In my previous post on this issue, I discussed HB 586 that was making its way through the 83rd Regular Session of the Texas Legislature. As it turned out, the bill went through some significant revisions before it was ultimately passed and signed into law by the governor.
In outline form, this is what the bill does.
1) It waives sovereign immunity for claims against the State of Texas and its agencies, departments, boards, etc.
2) It applies only to state contracts for engineering, architectural or construction services brought by a contracting party.
3) It only applies to claims that equal or exceed $250,000.
4) It allows an award of a) unpaid contract balance, including amounts owed for increased cost due to owner caused delay, b) the amount owed for written change orders, c) reasonable attorney’s fees only if the contract expressly provides that recovery of such fees are available to all parties, and d) interest not to exceed 10%.
5) It excludes a) consequential damages, b) exemplary damages, and c) damages for unabsorbed home office overhead.
6) It provides that payment of any judgment obtained in the contractor’s favor cannot be paid from funds appropriated to the state agency from general revenue, unless the funds are specifically allocated for that purpose.
This bill will be codified in chapter 114 of the Texas Civil Practice and Remedies Code. Contractors should understand that this bill is not as comprehensive a waiver of immunity as what is found in chapter 271 of the Local Government Code. This bill has limitations not found elsewhere.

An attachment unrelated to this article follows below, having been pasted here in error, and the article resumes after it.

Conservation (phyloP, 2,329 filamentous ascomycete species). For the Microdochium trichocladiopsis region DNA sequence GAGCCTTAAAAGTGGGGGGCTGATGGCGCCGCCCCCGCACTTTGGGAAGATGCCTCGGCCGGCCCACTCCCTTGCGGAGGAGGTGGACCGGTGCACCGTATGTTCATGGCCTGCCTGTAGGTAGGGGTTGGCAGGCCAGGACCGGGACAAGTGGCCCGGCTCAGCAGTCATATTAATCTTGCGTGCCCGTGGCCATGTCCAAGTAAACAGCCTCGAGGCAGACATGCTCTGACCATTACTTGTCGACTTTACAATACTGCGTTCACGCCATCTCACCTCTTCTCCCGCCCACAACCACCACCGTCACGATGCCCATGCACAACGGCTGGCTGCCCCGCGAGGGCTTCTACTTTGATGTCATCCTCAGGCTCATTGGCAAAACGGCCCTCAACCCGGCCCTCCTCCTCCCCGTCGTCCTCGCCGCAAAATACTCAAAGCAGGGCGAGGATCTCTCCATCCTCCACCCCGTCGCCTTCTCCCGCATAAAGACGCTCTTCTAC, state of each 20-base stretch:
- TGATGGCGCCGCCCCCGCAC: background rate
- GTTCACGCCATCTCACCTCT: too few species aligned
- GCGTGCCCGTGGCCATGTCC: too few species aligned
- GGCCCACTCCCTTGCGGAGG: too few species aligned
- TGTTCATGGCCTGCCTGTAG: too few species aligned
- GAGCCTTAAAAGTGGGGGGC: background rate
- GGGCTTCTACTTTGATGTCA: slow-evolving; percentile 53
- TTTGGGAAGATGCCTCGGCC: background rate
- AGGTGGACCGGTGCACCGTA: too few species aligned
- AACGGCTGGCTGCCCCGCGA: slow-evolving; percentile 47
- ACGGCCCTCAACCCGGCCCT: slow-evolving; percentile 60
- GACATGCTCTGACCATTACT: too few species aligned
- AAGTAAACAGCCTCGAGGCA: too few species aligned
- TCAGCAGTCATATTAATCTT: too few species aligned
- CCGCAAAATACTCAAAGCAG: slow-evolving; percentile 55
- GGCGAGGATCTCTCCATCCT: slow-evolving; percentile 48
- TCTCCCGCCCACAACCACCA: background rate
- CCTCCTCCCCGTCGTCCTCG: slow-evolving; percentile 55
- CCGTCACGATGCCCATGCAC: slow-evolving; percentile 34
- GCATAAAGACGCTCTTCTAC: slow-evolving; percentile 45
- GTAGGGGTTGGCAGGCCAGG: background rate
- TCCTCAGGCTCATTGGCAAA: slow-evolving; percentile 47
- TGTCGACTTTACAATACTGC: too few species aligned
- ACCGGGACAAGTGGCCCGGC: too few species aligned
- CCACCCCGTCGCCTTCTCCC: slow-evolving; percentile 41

For example, for all claims valued under $250,000, it puts claimants into the administrative law hearings pursuant to chapter 2260 of the Government Code. Also, it does not apply to TxDOT, so any contracts with TxDOT for road and highway work must follow TxDOT’s claims procedure. The bill also does not guarantee a prevailing party will get paid. If previously allocated funds have been depleted for a project and a successful claim ensues, the prevailing contractor will have to petition the Legislature to specifically allocate funds to pay the award.
Overall, passing this bill is a good step forward to make contracting with the state more fair. However, there are ways to improve this law to make the process more equal between the state and the contractors who work for it.